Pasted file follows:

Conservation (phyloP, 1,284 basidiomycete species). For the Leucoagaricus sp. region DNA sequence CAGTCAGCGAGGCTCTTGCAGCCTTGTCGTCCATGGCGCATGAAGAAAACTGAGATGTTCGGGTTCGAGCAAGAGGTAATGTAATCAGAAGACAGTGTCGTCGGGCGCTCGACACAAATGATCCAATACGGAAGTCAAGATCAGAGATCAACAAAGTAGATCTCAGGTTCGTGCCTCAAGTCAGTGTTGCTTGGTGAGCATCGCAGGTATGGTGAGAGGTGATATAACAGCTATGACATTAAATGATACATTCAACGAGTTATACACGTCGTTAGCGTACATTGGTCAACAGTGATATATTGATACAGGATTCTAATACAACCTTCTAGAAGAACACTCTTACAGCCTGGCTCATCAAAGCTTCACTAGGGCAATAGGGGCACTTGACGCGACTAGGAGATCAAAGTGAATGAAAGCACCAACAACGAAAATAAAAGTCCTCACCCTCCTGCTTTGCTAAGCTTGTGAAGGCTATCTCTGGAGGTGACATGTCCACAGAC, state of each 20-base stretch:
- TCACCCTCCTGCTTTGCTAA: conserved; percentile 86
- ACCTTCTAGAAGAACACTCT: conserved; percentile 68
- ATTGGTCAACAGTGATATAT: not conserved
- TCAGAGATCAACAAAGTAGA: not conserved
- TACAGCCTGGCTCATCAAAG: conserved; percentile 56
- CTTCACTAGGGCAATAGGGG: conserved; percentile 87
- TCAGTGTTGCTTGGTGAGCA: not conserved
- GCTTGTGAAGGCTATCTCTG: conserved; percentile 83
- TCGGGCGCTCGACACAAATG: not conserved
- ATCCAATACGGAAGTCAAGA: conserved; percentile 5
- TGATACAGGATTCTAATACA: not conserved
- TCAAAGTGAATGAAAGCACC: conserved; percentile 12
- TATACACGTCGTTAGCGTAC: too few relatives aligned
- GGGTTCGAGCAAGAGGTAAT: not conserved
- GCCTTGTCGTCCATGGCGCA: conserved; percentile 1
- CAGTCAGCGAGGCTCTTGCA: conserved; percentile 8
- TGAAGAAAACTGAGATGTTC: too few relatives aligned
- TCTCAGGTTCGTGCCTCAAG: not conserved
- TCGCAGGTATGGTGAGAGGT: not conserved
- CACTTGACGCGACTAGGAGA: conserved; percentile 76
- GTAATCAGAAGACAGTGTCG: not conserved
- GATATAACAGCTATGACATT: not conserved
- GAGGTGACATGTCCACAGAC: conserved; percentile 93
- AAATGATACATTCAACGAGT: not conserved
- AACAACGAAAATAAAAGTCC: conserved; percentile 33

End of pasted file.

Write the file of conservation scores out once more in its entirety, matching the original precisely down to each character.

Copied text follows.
Conservation (phyloP, 1,284 basidiomycete species). For the Leucoagaricus sp. region DNA sequence CAGTCAGCGAGGCTCTTGCAGCCTTGTCGTCCATGGCGCATGAAGAAAACTGAGATGTTCGGGTTCGAGCAAGAGGTAATGTAATCAGAAGACAGTGTCGTCGGGCGCTCGACACAAATGATCCAATACGGAAGTCAAGATCAGAGATCAACAAAGTAGATCTCAGGTTCGTGCCTCAAGTCAGTGTTGCTTGGTGAGCATCGCAGGTATGGTGAGAGGTGATATAACAGCTATGACATTAAATGATACATTCAACGAGTTATACACGTCGTTAGCGTACATTGGTCAACAGTGATATATTGATACAGGATTCTAATACAACCTTCTAGAAGAACACTCTTACAGCCTGGCTCATCAAAGCTTCACTAGGGCAATAGGGGCACTTGACGCGACTAGGAGATCAAAGTGAATGAAAGCACCAACAACGAAAATAAAAGTCCTCACCCTCCTGCTTTGCTAAGCTTGTGAAGGCTATCTCTGGAGGTGACATGTCCACAGAC, state of each 20-base stretch:
- TCACCCTCCTGCTTTGCTAA: conserved; percentile 86
- ACCTTCTAGAAGAACACTCT: conserved; percentile 68
- ATTGGTCAACAGTGATATAT: not conserved
- TCAGAGATCAACAAAGTAGA: not conserved
- TACAGCCTGGCTCATCAAAG: conserved; percentile 56
- CTTCACTAGGGCAATAGGGG: conserved; percentile 87
- TCAGTGTTGCTTGGTGAGCA: not conserved
- GCTTGTGAAGGCTATCTCTG: conserved; percentile 83
- TCGGGCGCTCGACACAAATG: not conserved
- ATCCAATACGGAAGTCAAGA: conserved; percentile 5
- TGATACAGGATTCTAATACA: not conserved
- TCAAAGTGAATGAAAGCACC: conserved; percentile 12
- TATACACGTCGTTAGCGTAC: too few relatives aligned
- GGGTTCGAGCAAGAGGTAAT: not conserved
- GCCTTGTCGTCCATGGCGCA: conserved; percentile 1
- CAGTCAGCGAGGCTCTTGCA: conserved; percentile 8
- TGAAGAAAACTGAGATGTTC: too few relatives aligned
- TCTCAGGTTCGTGCCTCAAG: not conserved
- TCGCAGGTATGGTGAGAGGT: not conserved
- CACTTGACGCGACTAGGAGA: conserved; percentile 76
- GTAATCAGAAGACAGTGTCG: not conserved
- GATATAACAGCTATGACATT: not conserved
- GAGGTGACATGTCCACAGAC: conserved; percentile 93
- AAATGATACATTCAACGAGT: not conserved
- AACAACGAAAATAAAAGTCC: conserved; percentile 33